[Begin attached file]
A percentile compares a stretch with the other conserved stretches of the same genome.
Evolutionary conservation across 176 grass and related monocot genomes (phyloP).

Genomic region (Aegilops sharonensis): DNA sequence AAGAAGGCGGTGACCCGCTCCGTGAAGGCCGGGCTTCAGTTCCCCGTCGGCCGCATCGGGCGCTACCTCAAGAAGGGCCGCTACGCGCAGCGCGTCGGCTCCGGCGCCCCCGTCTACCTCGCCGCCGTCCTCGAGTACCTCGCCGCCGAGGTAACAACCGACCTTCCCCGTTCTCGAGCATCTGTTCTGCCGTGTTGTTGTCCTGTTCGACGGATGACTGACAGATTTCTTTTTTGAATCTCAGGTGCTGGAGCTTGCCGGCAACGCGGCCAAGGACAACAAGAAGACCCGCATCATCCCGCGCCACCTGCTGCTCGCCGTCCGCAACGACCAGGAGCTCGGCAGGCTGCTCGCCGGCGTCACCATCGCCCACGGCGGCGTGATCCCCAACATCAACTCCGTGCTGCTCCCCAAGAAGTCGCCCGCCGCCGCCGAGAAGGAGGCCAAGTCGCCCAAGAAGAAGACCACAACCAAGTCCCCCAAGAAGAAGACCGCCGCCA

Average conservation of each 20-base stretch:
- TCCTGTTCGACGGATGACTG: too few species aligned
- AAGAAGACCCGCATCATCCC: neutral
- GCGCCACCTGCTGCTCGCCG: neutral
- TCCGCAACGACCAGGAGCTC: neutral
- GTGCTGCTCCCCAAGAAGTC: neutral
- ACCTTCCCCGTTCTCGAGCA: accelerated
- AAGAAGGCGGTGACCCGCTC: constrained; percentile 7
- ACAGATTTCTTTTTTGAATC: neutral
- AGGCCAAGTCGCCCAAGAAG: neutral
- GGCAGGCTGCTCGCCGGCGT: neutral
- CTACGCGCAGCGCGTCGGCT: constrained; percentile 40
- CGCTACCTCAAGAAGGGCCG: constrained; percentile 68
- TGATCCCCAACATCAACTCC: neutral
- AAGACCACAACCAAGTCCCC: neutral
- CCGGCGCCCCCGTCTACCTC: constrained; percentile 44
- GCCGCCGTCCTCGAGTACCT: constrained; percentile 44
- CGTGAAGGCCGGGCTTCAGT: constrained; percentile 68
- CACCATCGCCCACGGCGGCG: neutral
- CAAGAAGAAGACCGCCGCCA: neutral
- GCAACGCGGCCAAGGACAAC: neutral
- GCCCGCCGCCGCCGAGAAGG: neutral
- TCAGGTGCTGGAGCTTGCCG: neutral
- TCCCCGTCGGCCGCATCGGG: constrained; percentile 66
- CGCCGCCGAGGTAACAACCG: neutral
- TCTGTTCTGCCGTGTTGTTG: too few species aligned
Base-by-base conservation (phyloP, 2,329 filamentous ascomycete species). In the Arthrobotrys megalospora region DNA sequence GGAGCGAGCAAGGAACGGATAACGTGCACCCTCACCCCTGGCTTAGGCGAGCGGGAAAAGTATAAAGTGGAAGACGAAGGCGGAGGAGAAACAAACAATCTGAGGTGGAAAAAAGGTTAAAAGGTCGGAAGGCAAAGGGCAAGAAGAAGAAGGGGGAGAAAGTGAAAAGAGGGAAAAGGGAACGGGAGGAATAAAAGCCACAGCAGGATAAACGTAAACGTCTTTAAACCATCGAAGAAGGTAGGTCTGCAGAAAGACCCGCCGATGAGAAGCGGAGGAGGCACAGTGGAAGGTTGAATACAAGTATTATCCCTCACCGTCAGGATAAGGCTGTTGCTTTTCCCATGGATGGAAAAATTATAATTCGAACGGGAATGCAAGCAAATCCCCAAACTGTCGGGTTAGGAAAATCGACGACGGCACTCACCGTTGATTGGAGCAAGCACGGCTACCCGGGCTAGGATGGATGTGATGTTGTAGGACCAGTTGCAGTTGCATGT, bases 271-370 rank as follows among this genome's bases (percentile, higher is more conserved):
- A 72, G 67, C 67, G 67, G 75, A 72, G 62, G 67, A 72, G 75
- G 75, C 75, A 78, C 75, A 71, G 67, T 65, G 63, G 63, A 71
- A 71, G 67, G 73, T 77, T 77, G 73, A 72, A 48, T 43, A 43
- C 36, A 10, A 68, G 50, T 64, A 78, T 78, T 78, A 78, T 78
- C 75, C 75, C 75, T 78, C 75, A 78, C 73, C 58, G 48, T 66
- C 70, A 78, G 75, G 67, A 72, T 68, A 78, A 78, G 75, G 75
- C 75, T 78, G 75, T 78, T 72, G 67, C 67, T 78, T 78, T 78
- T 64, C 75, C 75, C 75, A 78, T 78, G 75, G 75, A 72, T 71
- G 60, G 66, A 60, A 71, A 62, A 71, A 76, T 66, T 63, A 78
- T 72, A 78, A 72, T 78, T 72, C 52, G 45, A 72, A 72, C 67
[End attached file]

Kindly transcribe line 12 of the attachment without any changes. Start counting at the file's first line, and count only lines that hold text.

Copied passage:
- ACAGATTTCTTTTTTGAATC: neutral